Adjusting to Life After the Coronavirus

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adjusting to afterlife coronavirus

When most people think of trauma, they think of things like domestic violence, sexual abuse, or a serious accident. But trauma is defined as any disturbing or deeply distressing experience. So it shouldn’t be a surprise that many of us experienced some form of trauma associated with COVID-19. In fact, acknowledging the distress and pain that the pandemic caused is part of the healing process. Recognizing the trauma can actually help with adjusting to life after the coronavirus. Taking into consideration all that we have been through since the beginning of 2020 can help to create a path forward.

Start by Assessing How You Feel

Eight months ago we had no idea what to expect of the novel coronavirus, even the experts did not know the magnitude of the pandemic. From lost jobs and unemployment to unknown symptoms and thousands of deaths, the mental and physical strain has been incredibly impactful on so many lives.  For that reason, many of us have kept our guard up. Whether it’s fearing that we won’t have toilet paper or a job, our survival instincts and emotions have kept us from truly acknowledging how we are really doing.

So as restrictions lessen and we come out on the other side of quarantine, it is time to consider a few things.  Ask yourself what are you emotionally and physically prepared to take on? What are you ready to jump back in to? As things start to ramp up again, it is a good time to question if you are ready to go back to life pre-quarantine. Perhaps things have changed for you in a positive way and you learned new things about yourself over the break. Maybe you will take this opportunity to reduce or completely eliminate some activities from your previously busy schedule.

Don’t Underestimate the Power of Self Care

Some people have been ready to get “back to normal” for a while. Even these people need to understand that “normal” is not what it used to be. For example, most business establishments now require a face mask and some restaurants are only allowing takeout and/or outside dining. Being flexible is important right now as there are still so many unknowns, including when there will be a vaccine.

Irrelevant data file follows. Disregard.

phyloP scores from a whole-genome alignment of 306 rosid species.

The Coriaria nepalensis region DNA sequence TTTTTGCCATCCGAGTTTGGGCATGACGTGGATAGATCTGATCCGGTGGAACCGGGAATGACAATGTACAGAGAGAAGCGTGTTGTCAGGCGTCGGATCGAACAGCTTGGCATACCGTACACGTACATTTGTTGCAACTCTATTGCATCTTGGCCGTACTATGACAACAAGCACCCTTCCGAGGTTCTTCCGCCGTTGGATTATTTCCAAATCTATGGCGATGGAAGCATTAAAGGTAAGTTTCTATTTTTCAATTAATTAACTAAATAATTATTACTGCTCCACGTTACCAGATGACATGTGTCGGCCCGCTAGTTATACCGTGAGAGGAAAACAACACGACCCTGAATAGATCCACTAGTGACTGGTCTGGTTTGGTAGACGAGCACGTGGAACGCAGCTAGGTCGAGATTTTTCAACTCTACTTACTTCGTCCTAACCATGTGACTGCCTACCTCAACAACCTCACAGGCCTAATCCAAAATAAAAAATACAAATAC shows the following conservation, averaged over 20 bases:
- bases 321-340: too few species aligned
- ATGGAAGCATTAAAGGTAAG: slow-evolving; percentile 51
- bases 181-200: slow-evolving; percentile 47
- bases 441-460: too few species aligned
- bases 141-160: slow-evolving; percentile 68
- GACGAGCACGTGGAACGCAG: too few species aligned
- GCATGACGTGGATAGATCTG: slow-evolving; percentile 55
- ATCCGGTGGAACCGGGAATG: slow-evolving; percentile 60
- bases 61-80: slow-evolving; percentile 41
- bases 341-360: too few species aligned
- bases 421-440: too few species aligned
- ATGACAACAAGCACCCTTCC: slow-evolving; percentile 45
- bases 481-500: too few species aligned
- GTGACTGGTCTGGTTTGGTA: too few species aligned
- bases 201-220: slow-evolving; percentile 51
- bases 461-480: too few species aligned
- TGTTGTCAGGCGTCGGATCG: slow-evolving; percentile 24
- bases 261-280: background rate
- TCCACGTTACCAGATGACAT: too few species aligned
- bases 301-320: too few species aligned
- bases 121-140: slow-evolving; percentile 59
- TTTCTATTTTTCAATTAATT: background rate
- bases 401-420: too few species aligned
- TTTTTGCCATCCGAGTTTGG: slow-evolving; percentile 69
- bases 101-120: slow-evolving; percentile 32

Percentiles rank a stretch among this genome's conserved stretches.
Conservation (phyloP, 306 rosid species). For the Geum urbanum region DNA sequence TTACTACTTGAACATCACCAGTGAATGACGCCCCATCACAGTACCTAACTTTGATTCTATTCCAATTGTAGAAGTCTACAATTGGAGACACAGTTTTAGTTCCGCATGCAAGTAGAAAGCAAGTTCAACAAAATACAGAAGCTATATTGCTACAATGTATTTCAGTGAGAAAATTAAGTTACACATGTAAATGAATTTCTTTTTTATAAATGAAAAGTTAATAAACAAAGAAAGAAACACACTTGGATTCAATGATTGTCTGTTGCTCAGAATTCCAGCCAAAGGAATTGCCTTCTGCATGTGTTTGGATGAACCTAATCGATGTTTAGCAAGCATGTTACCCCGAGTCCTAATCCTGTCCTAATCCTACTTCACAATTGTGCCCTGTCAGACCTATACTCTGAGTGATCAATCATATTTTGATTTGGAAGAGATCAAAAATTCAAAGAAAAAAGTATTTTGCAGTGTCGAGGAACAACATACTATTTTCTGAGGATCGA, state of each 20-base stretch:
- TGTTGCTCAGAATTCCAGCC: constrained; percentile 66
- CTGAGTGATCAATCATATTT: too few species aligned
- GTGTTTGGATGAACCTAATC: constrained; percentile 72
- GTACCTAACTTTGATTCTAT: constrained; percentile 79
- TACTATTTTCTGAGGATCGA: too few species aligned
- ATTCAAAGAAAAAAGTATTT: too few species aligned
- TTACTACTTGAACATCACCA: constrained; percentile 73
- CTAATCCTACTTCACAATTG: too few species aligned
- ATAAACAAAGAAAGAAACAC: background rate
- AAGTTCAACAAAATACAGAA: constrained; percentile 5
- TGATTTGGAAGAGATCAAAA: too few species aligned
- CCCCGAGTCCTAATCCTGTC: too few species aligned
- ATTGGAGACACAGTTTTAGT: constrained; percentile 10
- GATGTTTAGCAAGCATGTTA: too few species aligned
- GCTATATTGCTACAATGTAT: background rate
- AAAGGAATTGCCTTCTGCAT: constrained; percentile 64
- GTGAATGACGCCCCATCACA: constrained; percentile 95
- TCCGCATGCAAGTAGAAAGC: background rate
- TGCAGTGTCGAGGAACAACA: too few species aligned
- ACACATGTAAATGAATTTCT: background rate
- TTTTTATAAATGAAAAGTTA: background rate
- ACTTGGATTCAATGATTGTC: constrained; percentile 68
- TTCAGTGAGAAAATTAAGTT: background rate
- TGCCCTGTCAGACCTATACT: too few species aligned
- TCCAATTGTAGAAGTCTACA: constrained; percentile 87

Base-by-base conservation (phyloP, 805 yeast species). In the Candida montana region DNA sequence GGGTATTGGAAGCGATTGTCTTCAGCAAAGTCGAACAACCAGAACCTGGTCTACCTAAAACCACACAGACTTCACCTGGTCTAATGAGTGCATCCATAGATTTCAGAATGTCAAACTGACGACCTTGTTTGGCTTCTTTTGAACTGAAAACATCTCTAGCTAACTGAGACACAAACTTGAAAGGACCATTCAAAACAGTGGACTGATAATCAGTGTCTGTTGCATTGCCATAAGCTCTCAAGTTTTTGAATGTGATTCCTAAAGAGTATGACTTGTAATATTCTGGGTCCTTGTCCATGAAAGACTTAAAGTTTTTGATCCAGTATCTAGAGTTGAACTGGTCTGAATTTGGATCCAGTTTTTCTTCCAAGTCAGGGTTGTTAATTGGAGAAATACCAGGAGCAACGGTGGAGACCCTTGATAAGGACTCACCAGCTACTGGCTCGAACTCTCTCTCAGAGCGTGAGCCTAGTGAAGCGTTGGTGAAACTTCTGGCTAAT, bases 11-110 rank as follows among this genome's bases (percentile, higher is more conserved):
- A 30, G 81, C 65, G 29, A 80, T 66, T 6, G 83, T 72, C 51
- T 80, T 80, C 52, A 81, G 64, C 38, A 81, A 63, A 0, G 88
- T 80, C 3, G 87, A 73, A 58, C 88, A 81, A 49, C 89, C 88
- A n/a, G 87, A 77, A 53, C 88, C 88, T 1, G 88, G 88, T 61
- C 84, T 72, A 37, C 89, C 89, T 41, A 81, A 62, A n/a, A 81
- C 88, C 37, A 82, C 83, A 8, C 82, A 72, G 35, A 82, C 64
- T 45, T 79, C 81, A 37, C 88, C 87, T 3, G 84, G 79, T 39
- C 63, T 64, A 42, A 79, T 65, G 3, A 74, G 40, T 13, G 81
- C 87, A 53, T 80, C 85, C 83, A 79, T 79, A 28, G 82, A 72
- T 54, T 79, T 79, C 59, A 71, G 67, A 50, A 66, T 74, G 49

Many others are simply not OK, and they know that. Whether due to financial hardship, fear of loved ones or themselves getting COVID-19, worrying about juggling remote work and childcare, or struggling with new restrictions, these people may need more time readjusting. In order to move forward, some may need the power of self care, including the help of a third party to process their emotions and reactions to life over the last few months. Taking the time to acknowledge your feelings and to recognize the trauma can help you create a game plan for moving forward.

Don’t be afraid to ask for help. A good online counselor can help you get the professional treatment you need to tackle the difficult emotions as you adjust and ease back into life again outside of quarantine. It’s important to seek treatment because you deserve to feel better. The last few months have been long, but the road ahead can be much lighter. Although none of us know what lies ahead, having the support of an online professional therapist can make the challenges we face much easier. You shouldn’t have to face them alone, and you don’t have to.

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Amanda is a wellness writer & enthusiast with over 12 years writing in the industry. She has a bachelors degree in Creative Writing from NYU. She is certified by the American College of Sports Medicine and the American School of Nutrition & Personal Training. Amanda is also a celebrity publicist.
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